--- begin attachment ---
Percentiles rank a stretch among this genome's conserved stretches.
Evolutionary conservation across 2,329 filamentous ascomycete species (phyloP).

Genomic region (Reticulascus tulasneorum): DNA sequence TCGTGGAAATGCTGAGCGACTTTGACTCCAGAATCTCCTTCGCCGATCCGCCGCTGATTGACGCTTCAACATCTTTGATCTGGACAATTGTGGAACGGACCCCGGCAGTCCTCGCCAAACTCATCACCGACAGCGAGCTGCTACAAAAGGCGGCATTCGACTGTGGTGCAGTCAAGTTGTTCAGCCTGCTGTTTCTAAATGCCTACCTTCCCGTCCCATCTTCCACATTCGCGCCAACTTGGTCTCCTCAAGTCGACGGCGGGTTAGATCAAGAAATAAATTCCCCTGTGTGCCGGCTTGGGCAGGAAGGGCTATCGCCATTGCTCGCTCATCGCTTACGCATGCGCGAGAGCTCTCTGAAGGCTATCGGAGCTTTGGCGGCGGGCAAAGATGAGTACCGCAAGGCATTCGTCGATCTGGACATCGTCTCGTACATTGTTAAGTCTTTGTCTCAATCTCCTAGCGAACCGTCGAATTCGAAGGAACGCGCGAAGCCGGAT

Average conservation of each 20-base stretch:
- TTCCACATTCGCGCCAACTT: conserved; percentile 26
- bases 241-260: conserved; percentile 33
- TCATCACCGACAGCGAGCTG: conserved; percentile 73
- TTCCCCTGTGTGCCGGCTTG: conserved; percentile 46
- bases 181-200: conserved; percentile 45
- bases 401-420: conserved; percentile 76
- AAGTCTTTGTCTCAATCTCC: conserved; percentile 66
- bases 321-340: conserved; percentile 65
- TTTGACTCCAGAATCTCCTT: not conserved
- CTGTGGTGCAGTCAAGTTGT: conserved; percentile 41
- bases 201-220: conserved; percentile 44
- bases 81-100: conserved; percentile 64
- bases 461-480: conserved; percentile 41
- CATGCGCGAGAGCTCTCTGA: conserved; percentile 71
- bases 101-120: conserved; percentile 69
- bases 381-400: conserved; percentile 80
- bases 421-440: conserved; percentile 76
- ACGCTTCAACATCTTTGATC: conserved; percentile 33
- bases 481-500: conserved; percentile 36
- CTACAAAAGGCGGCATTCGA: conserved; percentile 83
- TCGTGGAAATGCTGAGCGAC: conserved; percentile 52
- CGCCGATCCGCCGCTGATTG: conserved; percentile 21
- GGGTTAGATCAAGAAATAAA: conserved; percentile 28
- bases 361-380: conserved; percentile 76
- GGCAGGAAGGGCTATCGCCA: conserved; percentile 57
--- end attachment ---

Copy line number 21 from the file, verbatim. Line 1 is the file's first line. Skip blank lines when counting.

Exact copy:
- bases 421-440: conserved; percentile 76